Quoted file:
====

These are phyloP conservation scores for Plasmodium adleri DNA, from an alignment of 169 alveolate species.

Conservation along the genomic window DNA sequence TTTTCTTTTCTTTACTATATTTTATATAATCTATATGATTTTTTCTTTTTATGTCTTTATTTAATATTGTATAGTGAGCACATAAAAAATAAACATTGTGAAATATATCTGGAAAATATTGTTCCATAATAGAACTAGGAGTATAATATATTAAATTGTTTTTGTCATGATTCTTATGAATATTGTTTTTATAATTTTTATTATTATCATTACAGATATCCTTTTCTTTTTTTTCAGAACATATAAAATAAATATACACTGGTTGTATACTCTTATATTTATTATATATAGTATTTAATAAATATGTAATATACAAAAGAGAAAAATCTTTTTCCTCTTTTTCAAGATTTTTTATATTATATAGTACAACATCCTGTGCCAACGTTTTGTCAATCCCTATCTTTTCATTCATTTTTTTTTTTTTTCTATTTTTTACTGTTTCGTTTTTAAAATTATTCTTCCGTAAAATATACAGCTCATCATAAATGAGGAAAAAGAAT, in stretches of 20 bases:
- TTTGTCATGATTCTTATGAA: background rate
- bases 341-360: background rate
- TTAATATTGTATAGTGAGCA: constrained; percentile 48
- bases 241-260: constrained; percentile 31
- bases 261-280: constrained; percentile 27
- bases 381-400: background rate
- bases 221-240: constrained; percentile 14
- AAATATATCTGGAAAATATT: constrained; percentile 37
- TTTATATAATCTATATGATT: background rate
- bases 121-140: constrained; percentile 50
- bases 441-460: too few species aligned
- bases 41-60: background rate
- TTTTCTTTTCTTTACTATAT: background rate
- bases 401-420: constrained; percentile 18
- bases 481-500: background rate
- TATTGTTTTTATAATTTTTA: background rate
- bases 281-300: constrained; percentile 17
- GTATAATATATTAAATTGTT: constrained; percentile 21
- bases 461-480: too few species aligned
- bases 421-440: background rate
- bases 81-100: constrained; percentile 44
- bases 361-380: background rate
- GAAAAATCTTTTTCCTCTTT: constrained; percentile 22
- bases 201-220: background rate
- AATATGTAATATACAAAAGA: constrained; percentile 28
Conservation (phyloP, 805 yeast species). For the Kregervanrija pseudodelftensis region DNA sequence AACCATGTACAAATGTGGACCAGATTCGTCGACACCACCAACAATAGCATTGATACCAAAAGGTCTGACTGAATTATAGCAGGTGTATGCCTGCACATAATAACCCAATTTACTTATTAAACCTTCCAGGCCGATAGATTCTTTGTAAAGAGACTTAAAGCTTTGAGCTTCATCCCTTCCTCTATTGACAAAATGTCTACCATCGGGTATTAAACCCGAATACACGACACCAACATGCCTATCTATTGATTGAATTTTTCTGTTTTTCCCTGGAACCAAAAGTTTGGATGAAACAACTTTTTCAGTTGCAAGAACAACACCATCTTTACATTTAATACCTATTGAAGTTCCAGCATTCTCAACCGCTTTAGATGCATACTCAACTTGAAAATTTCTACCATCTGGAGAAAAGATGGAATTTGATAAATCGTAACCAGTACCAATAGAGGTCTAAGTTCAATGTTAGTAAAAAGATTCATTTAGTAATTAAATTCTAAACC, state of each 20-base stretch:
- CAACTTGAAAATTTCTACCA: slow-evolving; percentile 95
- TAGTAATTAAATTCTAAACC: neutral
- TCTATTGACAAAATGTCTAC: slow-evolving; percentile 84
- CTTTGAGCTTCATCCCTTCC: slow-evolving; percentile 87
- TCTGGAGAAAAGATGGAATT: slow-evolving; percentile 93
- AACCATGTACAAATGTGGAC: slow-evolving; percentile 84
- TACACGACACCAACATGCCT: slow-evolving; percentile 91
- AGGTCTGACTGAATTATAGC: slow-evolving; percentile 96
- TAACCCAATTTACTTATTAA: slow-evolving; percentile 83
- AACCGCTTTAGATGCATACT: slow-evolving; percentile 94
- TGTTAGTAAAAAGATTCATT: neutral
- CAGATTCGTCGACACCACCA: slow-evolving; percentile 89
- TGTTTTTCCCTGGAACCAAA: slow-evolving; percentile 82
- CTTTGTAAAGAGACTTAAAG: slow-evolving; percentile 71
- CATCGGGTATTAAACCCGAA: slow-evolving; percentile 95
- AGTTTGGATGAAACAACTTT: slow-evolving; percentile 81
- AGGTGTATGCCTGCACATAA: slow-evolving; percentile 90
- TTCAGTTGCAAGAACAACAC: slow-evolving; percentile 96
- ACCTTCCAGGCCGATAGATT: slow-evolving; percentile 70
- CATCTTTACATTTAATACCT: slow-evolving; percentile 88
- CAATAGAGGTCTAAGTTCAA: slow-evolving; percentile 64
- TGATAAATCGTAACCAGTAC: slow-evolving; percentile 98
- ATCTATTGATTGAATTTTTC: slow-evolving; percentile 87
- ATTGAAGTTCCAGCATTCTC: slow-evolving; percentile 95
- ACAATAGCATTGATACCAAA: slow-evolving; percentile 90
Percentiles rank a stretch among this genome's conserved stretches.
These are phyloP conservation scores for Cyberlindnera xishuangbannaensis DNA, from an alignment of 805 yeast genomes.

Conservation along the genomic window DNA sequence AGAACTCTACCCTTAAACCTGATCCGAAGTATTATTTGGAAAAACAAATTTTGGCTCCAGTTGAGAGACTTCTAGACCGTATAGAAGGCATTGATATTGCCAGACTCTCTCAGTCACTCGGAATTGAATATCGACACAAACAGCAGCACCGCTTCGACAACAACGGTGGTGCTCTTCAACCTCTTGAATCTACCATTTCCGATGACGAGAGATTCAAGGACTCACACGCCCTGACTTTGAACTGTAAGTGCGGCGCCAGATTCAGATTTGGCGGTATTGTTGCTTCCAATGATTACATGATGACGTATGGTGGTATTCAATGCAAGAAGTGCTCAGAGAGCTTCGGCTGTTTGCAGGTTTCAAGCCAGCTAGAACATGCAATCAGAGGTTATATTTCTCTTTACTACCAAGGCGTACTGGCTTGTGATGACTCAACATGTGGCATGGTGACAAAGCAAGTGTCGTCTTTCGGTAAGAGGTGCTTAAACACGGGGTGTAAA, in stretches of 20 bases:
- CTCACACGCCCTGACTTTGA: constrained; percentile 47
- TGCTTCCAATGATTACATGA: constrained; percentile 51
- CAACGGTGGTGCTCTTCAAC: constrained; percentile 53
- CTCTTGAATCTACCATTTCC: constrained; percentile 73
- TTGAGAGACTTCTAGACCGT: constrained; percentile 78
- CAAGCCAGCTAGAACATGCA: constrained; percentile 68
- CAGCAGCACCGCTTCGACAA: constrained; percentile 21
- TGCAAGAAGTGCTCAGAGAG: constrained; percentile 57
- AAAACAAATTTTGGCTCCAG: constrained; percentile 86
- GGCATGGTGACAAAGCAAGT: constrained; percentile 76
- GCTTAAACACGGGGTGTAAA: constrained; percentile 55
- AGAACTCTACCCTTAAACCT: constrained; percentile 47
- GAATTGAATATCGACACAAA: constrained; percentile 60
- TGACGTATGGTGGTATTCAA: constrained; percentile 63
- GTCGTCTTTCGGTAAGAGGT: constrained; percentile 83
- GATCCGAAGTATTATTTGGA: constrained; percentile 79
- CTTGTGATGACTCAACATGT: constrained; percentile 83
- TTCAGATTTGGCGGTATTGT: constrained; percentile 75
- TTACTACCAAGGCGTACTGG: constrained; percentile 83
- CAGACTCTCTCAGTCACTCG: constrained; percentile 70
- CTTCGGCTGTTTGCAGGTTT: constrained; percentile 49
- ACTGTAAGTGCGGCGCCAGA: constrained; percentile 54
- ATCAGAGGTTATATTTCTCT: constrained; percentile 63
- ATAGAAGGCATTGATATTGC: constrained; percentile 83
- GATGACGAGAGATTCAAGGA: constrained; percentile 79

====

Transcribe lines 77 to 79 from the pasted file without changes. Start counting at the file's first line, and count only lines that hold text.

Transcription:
- CTTCGGCTGTTTGCAGGTTT: constrained; percentile 49
- ACTGTAAGTGCGGCGCCAGA: constrained; percentile 54
- ATCAGAGGTTATATTTCTCT: constrained; percentile 63